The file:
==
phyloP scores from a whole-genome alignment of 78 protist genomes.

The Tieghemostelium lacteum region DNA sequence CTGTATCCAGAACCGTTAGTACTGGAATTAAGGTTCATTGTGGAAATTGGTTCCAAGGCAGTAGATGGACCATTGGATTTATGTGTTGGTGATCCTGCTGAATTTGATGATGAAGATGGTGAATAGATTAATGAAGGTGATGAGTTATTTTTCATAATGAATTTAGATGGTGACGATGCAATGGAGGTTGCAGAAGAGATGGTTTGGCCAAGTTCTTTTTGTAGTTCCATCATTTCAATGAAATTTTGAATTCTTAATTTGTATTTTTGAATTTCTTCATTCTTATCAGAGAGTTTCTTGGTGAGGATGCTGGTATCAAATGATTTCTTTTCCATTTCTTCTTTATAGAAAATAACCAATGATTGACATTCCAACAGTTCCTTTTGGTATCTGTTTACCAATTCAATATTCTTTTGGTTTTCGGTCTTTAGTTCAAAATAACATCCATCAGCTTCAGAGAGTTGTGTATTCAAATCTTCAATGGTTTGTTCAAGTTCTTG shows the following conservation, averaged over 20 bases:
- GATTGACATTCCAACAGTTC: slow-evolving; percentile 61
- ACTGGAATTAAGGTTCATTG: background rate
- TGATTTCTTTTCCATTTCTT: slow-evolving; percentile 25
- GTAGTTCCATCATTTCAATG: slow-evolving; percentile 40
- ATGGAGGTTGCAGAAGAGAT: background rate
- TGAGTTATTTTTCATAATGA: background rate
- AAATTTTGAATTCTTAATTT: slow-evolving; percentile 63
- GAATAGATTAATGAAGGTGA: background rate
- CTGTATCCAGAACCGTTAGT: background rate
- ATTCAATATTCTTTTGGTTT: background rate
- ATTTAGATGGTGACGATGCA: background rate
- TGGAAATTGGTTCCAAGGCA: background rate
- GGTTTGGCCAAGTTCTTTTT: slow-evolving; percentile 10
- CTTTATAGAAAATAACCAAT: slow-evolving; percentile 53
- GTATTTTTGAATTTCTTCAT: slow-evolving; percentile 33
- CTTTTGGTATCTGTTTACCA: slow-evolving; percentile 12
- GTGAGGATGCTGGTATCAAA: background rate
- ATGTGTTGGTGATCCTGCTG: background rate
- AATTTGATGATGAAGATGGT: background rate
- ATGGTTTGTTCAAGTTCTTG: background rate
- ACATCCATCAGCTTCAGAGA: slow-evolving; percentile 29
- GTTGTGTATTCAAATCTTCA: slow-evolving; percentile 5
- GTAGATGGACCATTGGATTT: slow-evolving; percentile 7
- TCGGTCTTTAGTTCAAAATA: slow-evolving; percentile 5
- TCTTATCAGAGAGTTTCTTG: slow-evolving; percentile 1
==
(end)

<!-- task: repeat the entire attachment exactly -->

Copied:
phyloP scores from a whole-genome alignment of 78 protist genomes.

The Tieghemostelium lacteum region DNA sequence CTGTATCCAGAACCGTTAGTACTGGAATTAAGGTTCATTGTGGAAATTGGTTCCAAGGCAGTAGATGGACCATTGGATTTATGTGTTGGTGATCCTGCTGAATTTGATGATGAAGATGGTGAATAGATTAATGAAGGTGATGAGTTATTTTTCATAATGAATTTAGATGGTGACGATGCAATGGAGGTTGCAGAAGAGATGGTTTGGCCAAGTTCTTTTTGTAGTTCCATCATTTCAATGAAATTTTGAATTCTTAATTTGTATTTTTGAATTTCTTCATTCTTATCAGAGAGTTTCTTGGTGAGGATGCTGGTATCAAATGATTTCTTTTCCATTTCTTCTTTATAGAAAATAACCAATGATTGACATTCCAACAGTTCCTTTTGGTATCTGTTTACCAATTCAATATTCTTTTGGTTTTCGGTCTTTAGTTCAAAATAACATCCATCAGCTTCAGAGAGTTGTGTATTCAAATCTTCAATGGTTTGTTCAAGTTCTTG shows the following conservation, averaged over 20 bases:
- GATTGACATTCCAACAGTTC: slow-evolving; percentile 61
- ACTGGAATTAAGGTTCATTG: background rate
- TGATTTCTTTTCCATTTCTT: slow-evolving; percentile 25
- GTAGTTCCATCATTTCAATG: slow-evolving; percentile 40
- ATGGAGGTTGCAGAAGAGAT: background rate
- TGAGTTATTTTTCATAATGA: background rate
- AAATTTTGAATTCTTAATTT: slow-evolving; percentile 63
- GAATAGATTAATGAAGGTGA: background rate
- CTGTATCCAGAACCGTTAGT: background rate
- ATTCAATATTCTTTTGGTTT: background rate
- ATTTAGATGGTGACGATGCA: background rate
- TGGAAATTGGTTCCAAGGCA: background rate
- GGTTTGGCCAAGTTCTTTTT: slow-evolving; percentile 10
- CTTTATAGAAAATAACCAAT: slow-evolving; percentile 53
- GTATTTTTGAATTTCTTCAT: slow-evolving; percentile 33
- CTTTTGGTATCTGTTTACCA: slow-evolving; percentile 12
- GTGAGGATGCTGGTATCAAA: background rate
- ATGTGTTGGTGATCCTGCTG: background rate
- AATTTGATGATGAAGATGGT: background rate
- ATGGTTTGTTCAAGTTCTTG: background rate
- ACATCCATCAGCTTCAGAGA: slow-evolving; percentile 29
- GTTGTGTATTCAAATCTTCA: slow-evolving; percentile 5
- GTAGATGGACCATTGGATTT: slow-evolving; percentile 7
- TCGGTCTTTAGTTCAAAATA: slow-evolving; percentile 5
- TCTTATCAGAGAGTTTCTTG: slow-evolving; percentile 1